Driven by writer-creators rather than by directors, television has become the go-to platform for long-form, narrative storytelling.
At the other, seedier end of the street is Lynda Obst's "Sleepless in Hollywood: Tales from the New Abnormal in the Movie Business." Obst is a producer who has a hard time producing movies nowadays, even though her credits include hits like "Adventures in Babysitting" and "Sleepless in Seattle."
The reason is Hollywood doesn't make the kind of modestly budgeted films she makes anymore, unless they're horror films or star-driven comedies. Everything is either low-budget indie films, on the one hand, or grotesquely budgeted effects-driven extravaganzas based on brands with built-in audience appeal. That's why everything Hollywood produces seems to be a remake, a sequel or based on a book, comic book or old TV show.
They're not all bad, but for every "Iron Man" there are a dozen "Man of Steels," crowding out other types of movies. Once, these big-budget would-be blockbusters were tentpoles around which studios built their release schedules. Now, Obst complains, just about every studio movie is a tentpole.
Even a big-name director like Steven Spielberg has to scrape together funding when he wants to make a non-tentpole like his Oscar-bait biopic "Lincoln."
That prompted Spielberg and George Lucas, jointly credited/blamed with creating the "summer blockbuster," to warn that Hollywood's big tent is on the verge of collapsing.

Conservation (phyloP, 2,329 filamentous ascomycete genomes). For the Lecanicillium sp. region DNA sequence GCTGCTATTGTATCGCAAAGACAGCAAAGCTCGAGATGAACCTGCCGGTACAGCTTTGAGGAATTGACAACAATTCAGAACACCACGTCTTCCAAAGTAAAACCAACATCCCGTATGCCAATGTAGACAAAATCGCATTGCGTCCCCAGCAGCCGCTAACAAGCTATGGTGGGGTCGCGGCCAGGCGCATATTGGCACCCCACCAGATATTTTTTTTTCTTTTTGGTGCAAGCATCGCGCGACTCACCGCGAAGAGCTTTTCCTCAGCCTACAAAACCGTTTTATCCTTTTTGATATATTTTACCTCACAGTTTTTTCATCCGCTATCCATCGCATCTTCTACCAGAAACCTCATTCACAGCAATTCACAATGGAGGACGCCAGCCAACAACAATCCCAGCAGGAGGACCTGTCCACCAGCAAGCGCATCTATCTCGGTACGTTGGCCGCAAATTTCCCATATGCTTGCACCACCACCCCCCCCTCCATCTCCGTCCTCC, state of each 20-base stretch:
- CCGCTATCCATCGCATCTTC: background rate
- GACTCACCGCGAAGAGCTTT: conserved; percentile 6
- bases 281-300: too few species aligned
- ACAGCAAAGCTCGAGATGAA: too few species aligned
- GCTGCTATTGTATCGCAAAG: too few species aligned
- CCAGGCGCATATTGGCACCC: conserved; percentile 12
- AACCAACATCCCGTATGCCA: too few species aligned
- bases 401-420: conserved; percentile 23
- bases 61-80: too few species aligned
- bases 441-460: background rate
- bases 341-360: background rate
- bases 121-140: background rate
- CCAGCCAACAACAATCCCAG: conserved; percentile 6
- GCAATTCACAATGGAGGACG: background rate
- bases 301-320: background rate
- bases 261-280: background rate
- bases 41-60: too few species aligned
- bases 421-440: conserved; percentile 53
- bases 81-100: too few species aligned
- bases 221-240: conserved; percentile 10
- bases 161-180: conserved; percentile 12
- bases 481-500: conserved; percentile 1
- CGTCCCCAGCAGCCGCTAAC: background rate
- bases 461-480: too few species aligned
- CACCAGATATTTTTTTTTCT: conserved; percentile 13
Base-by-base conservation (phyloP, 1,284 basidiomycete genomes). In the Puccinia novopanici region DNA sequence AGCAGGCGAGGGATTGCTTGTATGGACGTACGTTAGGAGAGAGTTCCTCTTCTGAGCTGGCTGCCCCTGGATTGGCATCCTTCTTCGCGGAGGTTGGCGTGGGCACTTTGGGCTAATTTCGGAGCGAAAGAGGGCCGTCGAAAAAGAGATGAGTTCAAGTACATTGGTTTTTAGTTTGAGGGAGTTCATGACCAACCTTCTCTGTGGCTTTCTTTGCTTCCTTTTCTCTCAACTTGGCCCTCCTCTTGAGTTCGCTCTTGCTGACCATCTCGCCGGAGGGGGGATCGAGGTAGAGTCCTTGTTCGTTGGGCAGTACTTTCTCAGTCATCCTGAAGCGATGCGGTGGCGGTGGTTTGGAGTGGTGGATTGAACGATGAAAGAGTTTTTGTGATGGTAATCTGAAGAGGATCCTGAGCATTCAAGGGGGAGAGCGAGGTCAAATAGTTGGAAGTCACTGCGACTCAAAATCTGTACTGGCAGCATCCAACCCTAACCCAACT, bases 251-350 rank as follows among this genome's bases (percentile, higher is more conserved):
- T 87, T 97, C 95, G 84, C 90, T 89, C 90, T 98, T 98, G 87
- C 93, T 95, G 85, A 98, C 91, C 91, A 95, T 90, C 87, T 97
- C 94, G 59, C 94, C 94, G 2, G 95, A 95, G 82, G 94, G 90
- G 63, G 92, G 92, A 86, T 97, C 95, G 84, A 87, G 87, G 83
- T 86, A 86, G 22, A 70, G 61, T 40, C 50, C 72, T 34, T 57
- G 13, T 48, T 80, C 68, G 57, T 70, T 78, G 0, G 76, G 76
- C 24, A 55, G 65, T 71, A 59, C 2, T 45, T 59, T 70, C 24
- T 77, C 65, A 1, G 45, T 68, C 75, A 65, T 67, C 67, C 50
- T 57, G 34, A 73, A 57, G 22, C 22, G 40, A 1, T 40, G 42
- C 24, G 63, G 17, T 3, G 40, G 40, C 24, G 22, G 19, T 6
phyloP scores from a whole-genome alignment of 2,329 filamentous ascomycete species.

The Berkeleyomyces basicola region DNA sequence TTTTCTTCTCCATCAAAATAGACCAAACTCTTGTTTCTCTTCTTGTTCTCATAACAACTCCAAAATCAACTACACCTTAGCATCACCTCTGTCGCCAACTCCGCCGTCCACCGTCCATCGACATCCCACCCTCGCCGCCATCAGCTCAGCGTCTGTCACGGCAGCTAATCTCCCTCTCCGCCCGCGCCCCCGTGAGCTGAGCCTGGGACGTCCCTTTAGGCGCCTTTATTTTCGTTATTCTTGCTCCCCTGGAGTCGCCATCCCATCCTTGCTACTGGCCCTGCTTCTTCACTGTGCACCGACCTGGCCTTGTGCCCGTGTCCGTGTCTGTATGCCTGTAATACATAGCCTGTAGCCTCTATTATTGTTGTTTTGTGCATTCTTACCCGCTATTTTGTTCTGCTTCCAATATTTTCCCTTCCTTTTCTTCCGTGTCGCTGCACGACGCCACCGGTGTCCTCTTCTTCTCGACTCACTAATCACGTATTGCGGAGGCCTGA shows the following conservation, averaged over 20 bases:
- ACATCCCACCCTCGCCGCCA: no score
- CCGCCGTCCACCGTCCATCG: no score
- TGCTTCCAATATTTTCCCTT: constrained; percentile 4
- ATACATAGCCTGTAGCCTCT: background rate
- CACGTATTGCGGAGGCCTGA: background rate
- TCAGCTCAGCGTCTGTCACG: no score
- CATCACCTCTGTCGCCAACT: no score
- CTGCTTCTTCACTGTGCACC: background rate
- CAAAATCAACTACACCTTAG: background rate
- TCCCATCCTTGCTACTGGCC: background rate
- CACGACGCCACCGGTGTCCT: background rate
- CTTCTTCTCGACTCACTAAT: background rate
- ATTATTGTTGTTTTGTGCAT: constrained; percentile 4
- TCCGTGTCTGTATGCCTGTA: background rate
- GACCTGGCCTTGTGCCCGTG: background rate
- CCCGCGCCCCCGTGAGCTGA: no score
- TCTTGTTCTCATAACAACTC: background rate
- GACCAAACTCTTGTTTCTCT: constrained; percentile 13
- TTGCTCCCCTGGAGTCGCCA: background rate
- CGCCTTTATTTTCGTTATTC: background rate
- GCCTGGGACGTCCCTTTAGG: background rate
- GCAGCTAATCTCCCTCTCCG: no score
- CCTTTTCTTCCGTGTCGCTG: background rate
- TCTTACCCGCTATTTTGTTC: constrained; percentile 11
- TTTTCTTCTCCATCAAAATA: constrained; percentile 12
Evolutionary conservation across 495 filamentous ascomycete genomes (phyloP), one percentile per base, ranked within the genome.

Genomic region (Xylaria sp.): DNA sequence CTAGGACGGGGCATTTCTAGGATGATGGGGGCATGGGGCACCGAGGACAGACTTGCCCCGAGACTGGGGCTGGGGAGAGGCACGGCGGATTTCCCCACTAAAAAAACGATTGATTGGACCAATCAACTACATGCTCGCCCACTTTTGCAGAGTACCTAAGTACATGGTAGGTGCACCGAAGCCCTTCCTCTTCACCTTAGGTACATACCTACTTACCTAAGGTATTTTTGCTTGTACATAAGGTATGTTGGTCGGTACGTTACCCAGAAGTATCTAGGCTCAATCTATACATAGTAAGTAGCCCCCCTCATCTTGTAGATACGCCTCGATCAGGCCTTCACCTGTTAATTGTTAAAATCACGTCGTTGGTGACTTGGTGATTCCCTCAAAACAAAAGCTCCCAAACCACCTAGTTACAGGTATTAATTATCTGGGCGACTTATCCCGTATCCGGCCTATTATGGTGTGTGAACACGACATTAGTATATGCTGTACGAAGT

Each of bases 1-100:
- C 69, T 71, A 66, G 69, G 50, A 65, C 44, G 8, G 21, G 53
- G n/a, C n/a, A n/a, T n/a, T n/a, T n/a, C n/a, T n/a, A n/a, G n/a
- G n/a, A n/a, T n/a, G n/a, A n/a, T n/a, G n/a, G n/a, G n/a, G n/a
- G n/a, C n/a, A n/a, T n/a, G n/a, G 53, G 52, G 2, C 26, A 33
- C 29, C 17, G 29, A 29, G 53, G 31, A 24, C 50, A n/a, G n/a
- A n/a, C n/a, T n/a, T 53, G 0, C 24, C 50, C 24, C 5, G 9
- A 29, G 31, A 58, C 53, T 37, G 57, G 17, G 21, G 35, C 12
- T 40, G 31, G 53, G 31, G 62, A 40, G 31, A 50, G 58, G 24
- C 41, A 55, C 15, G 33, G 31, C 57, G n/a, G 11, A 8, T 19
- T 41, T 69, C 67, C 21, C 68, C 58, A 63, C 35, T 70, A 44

The common denominator behind both TV's and films' fortunes is DVD sales.
The rise of DVDs (and video on demand) in the past 15 or so years made movies more available, a development that was one thing driving pay-TV channels like HBO into original programming as a way to differentiate themselves. The subsequent decline in DVD sales, however, broke all of the Hollywood studios' financial models, leading to the tentpole-dominated model that prevails now.
The decline of DVDs is in part the work of Netflix, which is also credited with helping change TV for the better by encouraging "binge viewing" and producing its own shows like the Emmy-nominated "House of Cards," a fourth season of "Arrested Development" and the latest critical darling, "Orange is the New Black." It's not too much of an exaggeration to say Netflix changed everything.
So, is everything roses for TV and curtains for the movies? Not necessarily.
Television still falls prey to formula. For all the talk of a "creative revolution," how many of these daring new shows can be summed up as "family man (or woman) with a secret criminal life"?
And Hollywood has been here before, when big-budget disasters like 1963's "Cleopatra" nearly sank studios and cleared the way for a new generation of filmmakers who made smaller, more personal films. After a decade of bloated epics, we got the generation of Francis Ford Coppola and Martin Scorsese and, yes, George Lucas.
Lest we forget, the original "Star Wars" was also a modestly budgeted film, by today's standards.
Thursday, August 01, 2013
Dougray Scott was the first pick to portray the scrappy mutant in 2000's "X-Men," but he dropped out when production on "Mission: Impossible II" fell behind. Now, it's nearly impossible to imagine anyone other than Jackman in the role. Like Robert Downey Jr.'s Tony Stark and Christopher Reeve's Kal-El, Jackman's Logan is definitive, even if he isn't a carbon copy of the comic-book character.